Music, Brain Development, and Literacy

Most people, me included love music. But did you know about the many benefits it has for human development? 

In this issue, I have the privilege of hosting an article from Charles Carpenter, composer for film. I grew up with a decade of piano lessons (involuntarily like many Asian LOL) and though I didn't enjoy much of it, I've definitely been blessed by music's power. Read on to enjoy Charles' insights!

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Photo Credit: Unsplash


How Music Accelerates Brain Development

and Helps Children Excel in Literacy

Charles Carpenter


Music is often seen as a fun, extracurricular activity for students to enjoy as they take a break from the more serious subjects in school. It can also be used to soothe children, express emotions, and improve social skills. However, music is much more than that. In fact, it can actually accelerate brain development and help children thrive in literacy. Whether you’re a parent or educator, read on to find out how. 


Playing an Instrument


If you’re interested in getting your kid involved in musical training, it’s important to consider their personality and interests when deciding on an instrument. That said, if you’re not sure whether they’ll stick with their lessons, you may want to bypass purchasing an instrument and consider investing in a kid-friendly laptop instead. A plethora of online music programs and apps make it possible for your child to get musical training right from their computer. However, be sure to check out laptop reviews before you make a decision.




Both music lessons and listening to music can improve a child’s listening skills. Though hearing may be an innate quality, listening is not. In order to listen effectively, kids must be able to maintain their attention and process the information they hear. Music at all levels revolves around listening, which means children who play or listen to the various melodies, rhythms, and dynamics of a song are expanding their attention span and developing their listening ability.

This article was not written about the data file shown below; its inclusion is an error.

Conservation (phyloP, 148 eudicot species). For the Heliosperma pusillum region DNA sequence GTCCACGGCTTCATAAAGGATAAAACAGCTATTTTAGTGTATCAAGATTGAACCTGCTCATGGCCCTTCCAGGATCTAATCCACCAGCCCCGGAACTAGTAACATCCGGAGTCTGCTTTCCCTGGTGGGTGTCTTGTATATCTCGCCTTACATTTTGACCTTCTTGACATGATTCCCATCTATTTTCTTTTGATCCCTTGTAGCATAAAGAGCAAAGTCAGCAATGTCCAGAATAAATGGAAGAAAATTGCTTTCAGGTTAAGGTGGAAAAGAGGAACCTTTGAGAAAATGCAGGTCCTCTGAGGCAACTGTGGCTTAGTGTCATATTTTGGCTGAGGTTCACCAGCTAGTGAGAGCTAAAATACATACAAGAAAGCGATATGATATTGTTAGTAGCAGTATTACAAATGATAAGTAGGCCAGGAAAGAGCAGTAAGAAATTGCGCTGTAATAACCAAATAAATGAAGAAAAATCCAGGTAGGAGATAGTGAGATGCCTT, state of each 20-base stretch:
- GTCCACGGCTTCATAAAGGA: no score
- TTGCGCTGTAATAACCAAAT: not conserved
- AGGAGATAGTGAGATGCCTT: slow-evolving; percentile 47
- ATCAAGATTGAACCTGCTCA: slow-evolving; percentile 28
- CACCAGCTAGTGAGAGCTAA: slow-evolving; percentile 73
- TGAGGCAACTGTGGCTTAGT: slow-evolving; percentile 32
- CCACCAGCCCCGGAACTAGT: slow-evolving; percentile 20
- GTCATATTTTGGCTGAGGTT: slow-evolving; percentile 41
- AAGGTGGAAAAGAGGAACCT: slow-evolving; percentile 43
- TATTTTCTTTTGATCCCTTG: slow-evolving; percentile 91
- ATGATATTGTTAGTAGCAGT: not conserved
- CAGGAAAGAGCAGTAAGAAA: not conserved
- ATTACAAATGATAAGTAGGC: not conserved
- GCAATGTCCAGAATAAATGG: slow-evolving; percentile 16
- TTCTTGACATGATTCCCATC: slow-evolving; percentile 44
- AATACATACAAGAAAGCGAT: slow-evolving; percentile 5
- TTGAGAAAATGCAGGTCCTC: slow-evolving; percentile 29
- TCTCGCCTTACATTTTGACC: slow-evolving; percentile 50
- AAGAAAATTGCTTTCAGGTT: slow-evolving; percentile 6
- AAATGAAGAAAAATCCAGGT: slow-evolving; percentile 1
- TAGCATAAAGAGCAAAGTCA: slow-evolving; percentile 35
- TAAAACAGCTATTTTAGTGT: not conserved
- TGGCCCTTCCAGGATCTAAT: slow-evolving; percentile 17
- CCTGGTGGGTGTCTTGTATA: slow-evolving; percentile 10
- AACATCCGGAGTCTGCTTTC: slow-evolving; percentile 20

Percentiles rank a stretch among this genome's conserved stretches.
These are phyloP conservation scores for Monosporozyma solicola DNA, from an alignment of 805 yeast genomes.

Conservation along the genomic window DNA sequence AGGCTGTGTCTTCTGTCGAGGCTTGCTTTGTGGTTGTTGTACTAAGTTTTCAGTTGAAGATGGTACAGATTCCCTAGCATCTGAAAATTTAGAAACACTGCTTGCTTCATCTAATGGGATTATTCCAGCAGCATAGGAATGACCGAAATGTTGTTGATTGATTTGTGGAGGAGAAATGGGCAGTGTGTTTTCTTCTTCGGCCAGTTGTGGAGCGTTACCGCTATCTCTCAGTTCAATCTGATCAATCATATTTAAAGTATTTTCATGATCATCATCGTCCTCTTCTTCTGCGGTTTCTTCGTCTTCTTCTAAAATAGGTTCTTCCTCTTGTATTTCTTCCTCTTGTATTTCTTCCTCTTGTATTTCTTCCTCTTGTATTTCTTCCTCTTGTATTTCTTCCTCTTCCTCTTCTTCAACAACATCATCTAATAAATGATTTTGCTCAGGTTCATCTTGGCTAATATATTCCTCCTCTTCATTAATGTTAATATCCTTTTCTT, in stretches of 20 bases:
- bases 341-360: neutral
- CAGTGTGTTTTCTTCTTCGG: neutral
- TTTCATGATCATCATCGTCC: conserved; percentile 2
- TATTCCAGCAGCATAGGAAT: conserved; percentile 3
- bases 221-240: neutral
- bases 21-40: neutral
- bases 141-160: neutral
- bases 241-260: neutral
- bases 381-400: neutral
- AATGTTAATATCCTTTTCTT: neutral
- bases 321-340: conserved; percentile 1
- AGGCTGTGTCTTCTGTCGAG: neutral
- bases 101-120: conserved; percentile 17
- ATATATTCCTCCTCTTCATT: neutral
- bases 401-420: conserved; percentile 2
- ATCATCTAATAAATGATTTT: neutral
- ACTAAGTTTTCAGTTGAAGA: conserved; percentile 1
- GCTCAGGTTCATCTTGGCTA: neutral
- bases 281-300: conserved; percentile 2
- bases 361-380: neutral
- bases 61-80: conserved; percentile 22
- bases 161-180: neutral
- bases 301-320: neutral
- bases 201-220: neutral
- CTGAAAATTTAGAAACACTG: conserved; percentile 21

Moreover, playing a musical instrument as a child can have long-lasting benefits that stretch well into adulthood, such as better auditory attention and hearing speech in noise, better ability to identify emotions in speech, and better ability to process sounds as they age. 




Music also helps children develop phonological awareness. This means that they can effectively recognize sounds in a spoken language and work with them to understand words. That’s why phonological awareness is the basis of learning to read. Through development, it will ideally lead to the ability to associate sounds with symbols, pair the symbols with letters, and link the letters to words. The brain processes the musical notes and tones in a song similar to how it processes the sounds and symbols of language, which is why playing and listening to music can be so beneficial for a child’s phonological awareness. 




Learning music is also one of the most effective ways to expand a child’s vocabulary because kids tend to repeat the words of songs over and over again. The importance of vocabulary for success in this life cannot be overstated. When a child is learning to read, they’re learning to comprehend each word so that they can comprehend a sentence, a paragraph, a book, and so on. The ultimate goal is for the child to lay a foundation to build upon so that they can keep developing their vocabulary for years to come and expand their comprehension of the world they live in. Also, the more words a person knows, the better they can listen, speak, read, and write, and it can enhance that person’s competence and confidence in all areas of life. 




Arguably the most beneficial component of music for children and literacy is how it can boost confidence. Lack of confidence hinders many kids from efficiently learning how to read. This is especially true in a class or group setting. Stumbling across just one unfamiliar symbol or word can be enough to shut down a child’s self-esteem when their peers are staring at them. Learning how to play an instrument builds confidence that can carry over to learning to read and write. It provides an outlet for creativity and expression, and helps children grow more comfortable with performing in front of others. 


Music is fun, and lots of people enjoy listening to and playing it. However, don’t underestimate the power music can have on your child’s life and education. Encourage your child to get involved in music, whether it’s learning how to compose or simply playing an instrument!


I hope you'll continually make music a source of enrichment in your family's life and that it'll strengthen and beautify your soul to connect with all that's meaningful.